The deep house that’s been floating around the UK charts and the Croatian festival scene over the last few yearsthe kind of deep house that sounds like it’s never been in the same food truck lined park on the outskirts of Leeds as Andres or Scott Grooveshas been erroneously named to the point of parody, having about as much to do with the soulful sadness of actual deep house as Jack Vettriano’s paintings do to Edward Hopper’s. Yes, there’s paint on canvas, or a kickdrum and a bassline, but something’s been lost in translation, and the result is nothing but a piss-poor imitation masquerading as the past reassessed by the present. It is a suffocatingly dull exercise in coattail riding, and its become the dominant mode of discourse for a certain kind of dance fan here in the UK. I can smell them, and you can too, for they are the revelers reeking of a nine quid pulled pork wrap.

What’s been lost is, well, pretty much everything that makes deep house, the actual deep house, the deep house you’d hear Rick Wilhite or Marcellus Pittman or Move D playing out, deep house. That’s not the deep house you’re hearing on The Sound of Deep House 2016 or I Love Deep House. The deep house you’re hearing there, or down the gym, or in a trainer shop in an out of town shopping mall, the pulled-pork-deep-house that dominates a certain kind of festival, attended by a certain kind of person, is a strangely airy, uncannily soulless construction, an assemblage of springy basslines and tropically-twisted pads, usually topped off with refrains that linger in the memory about as long as a piece of Wrigleys does on the tastebuds.

Photo via Flickr

The explosion in popularity of this faux-deep-housedescribed to me once by DJ Harvey as “shallow house”and pulled pork came at roughly the same time. Cast your mind back to 2013 or so, as distant as it seems now, as oddly antiquated and ahistorical as it is, for that was when a nation, if not a continent, went wild for both. Everywhere you went Duke Dumont’s “Need U (100%)” hung in the air, as heavily as the sweetly acrid stench of slow-cooked pig-product. This was what we wanted, what we needed, what we’d been quietly craving all these years: sugary pap to get fat to.

EDM had already started to eat itself in the US, and, unusually for a country that usually co-opts anything and everything American, we’d ignored it. We had, it must be said, ignored it for all the right reasons. With its pomp and circumstance, its brash flashiness and complete lack of substance, EDM was a perfect symbol of the worst of American excess. Which makes it slightly strange that while we were busy rejecting the advances of Skrillex, Porter Robinson, and Deadmau5, we were simultaneously deciding to gorge ourselves obese on the supersized slop that Guy Fieri shovelled down his engorged gullet on Diners, Drive-Ins and Dives.

All of a sudden, all we could think about, all we could talk about, were buffalo wings and sloppy joes. We swapped bangers and mash for biscuits and gravy, dunking our ever-fattening faces into pails of ‘slaw. And as we stood there, in a field somewhere, crinkling under the midday sun, hot sauce seeping out of every orifice, quietly ignoring the overdraft-exceeded texts from Barclays, we let Route 94 and Jess Glynne soundtrack our rapid descent into absolute fucking mediocrity.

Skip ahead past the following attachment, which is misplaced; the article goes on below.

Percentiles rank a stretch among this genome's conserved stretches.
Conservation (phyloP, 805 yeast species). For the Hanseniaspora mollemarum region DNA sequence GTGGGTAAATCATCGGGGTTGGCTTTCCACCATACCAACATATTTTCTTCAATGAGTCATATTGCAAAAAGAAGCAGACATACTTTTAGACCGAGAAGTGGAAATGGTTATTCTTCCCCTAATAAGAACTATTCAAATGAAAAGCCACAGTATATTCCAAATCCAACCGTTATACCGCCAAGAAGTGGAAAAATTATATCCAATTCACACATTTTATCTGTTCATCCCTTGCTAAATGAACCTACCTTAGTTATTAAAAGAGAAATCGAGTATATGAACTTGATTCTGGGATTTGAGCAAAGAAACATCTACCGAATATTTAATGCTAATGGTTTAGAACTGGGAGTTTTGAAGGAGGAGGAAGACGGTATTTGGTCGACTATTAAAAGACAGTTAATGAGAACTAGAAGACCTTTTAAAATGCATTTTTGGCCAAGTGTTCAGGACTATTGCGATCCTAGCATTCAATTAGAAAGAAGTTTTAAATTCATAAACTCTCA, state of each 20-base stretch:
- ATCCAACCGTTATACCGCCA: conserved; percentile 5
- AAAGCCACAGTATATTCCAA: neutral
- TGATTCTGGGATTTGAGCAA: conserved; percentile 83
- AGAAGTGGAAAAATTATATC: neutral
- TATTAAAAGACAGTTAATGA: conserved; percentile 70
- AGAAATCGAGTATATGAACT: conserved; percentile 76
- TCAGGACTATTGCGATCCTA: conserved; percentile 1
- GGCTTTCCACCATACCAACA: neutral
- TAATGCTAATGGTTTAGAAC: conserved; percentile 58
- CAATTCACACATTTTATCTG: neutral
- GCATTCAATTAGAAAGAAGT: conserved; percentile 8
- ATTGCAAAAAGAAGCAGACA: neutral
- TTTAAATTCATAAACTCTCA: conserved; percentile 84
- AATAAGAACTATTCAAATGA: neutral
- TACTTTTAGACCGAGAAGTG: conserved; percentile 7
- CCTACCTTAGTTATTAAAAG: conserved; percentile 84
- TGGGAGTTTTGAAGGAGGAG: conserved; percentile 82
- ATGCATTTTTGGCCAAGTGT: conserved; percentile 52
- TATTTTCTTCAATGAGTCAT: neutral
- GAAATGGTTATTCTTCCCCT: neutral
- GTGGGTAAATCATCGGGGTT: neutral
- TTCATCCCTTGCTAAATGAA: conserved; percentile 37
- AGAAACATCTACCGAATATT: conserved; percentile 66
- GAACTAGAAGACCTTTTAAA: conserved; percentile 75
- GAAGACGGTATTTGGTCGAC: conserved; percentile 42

Photo via Flickr

Trends come and trends go, and now you’re far less likely to spend an evening in the company of a buttermilk chicken loving MK obsessive who wants to tell you all about how banging the food at Blue Marlin. The deep house thingone of the stranger moments in recent club culture historydrifted into a bleakly forgettable nothingness, and we all decidedseemingly collectivelythat we’d be better off living on kale and quark than sweet potato fries and sticky ribs.

The damage had been done: deep house, for a certain kind of person, was forever enshrined as the soundtrack for a thousand weak gags about shuffling and Huaraches. This was not how things were supposed to go, but culture, it seems, moves of it’s own violation. And now, a few years on, in a world that’s changed irrevocably and incredibly, we’re left to pick up the pieces.

Deep house will always make me think of pulled pork. Pulled pork will always make me think of deep house.

Josh is on Twitter

Leonard Cohen Has Died At The Age Of 82

Via Wikicommons.

Singer, musician and poet Leonard Cohen has died at the age of 82, according to an announcement made on the artist’s official Facebook page. The statement reads, “It is with profound sorrow we report that legendary poet, songwriter and artist, Leonard Cohen has passed away. We have lost one of music’s most revered and prolific visionaries.”

Cohen, born in Quebec, Canada in 1934, produced work spanning five decades and is rightly considered one of the most influential singer-songwriters of his generation. While he will be best remembered as a folk artist, synonymous with growling vocals and acoustic guitar, he also enjoyed a hugely successful turn to synthesized, electronic production on 1988’s I’m Your Manan album many regard to among his best work. Tom Waits once said of the album: “Important songs, meditative, authoritative, and Leonard is a poet, an Extra Large one.”

He released his last album, You Want It Darker, last month (October, 2016). A New Yorker profile written in conjunction with the record’s release revealed the singer to be in ill healthduring the interview he even said, “I am ready to die. I hope it’s not too uncomfortable. That’s about it for me.”

A memorial for Cohen will take place in Los Angeles at a later date. The family have asked their privacy be respected.